All else said and done, architecture exists when it is built, to be experienced in concrete 3D and the passing of time. Architecture is not even just the finished object, but the whole process of procuring it, and launching it into its independent life. Architects need to understand how that happens. They need to understand, amongst other things, the chronically precarious nature of the building industry, the people and businesses that turn the ideas and the wheeling and dealing into buildings.So it was with great interest that I read a series of interconnected articles, on the perceived need for major changes in the building industry to avoid the frightening rate of insolvency. The discussion nominally centres on my home state of New South Wales in Australia, and therefore may not accurately reflect either the legal, or structural features under which builders operate elsewhere. But I suspect that the core of the problem is recognizable nevertheless.
Simply put, building contractors generally can't pay their bills, until their own invoices are honoured. As that is most of the time, in any jurisdiction that makes trading while insolvent a crime, the contractor should immediately go out of business, or at least be placed into voluntary administration. Clearly, it can't be that simple, but on the other hand, it explains a lot about the sector, and it sounds bad. Until you think of the knock-on effects; then, it sounds terrifying. You realise how many creditors a construction contractor is likely to have, and what immediately happens to those sub-contractors and material suppliers. The picture gets worse when you think further. Depending on the scale of the project, some of those creditors can be big development/construction companies in their own right, who may be driven to the wall by a problem with one project, thereby leaving many otherwise healthy projects in dire straights.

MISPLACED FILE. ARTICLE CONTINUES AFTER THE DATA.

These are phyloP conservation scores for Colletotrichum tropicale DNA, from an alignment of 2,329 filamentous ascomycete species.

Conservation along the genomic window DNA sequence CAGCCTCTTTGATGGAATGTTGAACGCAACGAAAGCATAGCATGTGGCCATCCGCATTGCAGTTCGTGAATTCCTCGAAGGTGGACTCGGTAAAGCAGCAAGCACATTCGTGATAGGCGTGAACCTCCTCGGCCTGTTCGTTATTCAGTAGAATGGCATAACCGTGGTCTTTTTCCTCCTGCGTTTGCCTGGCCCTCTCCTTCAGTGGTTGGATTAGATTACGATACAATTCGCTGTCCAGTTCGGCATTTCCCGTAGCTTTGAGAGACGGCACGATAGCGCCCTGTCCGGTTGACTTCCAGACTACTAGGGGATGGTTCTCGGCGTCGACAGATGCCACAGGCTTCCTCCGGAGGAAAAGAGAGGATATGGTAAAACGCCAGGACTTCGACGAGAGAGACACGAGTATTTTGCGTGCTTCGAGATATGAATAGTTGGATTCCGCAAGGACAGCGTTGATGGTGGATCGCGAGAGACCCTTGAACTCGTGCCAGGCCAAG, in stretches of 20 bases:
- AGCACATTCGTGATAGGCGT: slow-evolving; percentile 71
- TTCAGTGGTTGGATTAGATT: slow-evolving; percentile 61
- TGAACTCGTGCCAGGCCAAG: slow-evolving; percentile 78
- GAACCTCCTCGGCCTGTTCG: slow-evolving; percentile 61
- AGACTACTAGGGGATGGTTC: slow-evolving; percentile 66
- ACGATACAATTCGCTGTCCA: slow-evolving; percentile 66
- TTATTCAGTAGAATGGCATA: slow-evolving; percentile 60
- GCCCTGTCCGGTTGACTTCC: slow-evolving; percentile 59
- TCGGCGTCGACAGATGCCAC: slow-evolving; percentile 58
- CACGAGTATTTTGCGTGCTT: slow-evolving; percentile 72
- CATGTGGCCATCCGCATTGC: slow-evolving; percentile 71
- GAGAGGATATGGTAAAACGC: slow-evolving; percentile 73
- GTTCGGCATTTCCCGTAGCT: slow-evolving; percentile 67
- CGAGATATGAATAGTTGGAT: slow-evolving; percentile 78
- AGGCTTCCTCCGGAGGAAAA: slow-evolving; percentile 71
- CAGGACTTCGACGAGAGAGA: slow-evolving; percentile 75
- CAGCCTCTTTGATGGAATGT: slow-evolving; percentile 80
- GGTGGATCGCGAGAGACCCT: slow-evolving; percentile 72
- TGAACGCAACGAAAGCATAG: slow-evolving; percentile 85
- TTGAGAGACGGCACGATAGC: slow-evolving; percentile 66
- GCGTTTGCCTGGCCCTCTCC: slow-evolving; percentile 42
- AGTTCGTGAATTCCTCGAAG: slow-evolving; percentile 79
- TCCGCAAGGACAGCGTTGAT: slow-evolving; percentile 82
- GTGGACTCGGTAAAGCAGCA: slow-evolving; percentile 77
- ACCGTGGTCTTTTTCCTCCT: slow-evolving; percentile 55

Indeed, NSW Finance Minister Greg Pearce has spoken of the enormity of the issue:
“Between 2009 and 2011, hundreds of companies in NSW collapsed owing billions of dollars, slamming the brakes on vital projects and investment...Up to 24,000 unsecured creditors, including suppliers and subcontractors, have been left out-of-pocket, some by millions of dollars.”
Of course, any proper review will reveal other individual and systemic problems, such as shoddy financial management, under-quoting in aggressively competitive tenders, exploitation of employment and contract labour arrangements, even criminality.
No wonder that the peak bodies in the industry are calling for urgent review. The rest of us should be vitally interested, because, surely such a flawed system is not sustainable.
For a pretty straight forward discussion of the issues, it is worth reading:
NSW Construction Inquiry After Major Insolvencies
Act Fast, Act Soon to Avoid Insolvency
NSW: Huge Need for Change to Prevent Construction Insolvencies
How Did 1,862 Construction Firms Fail?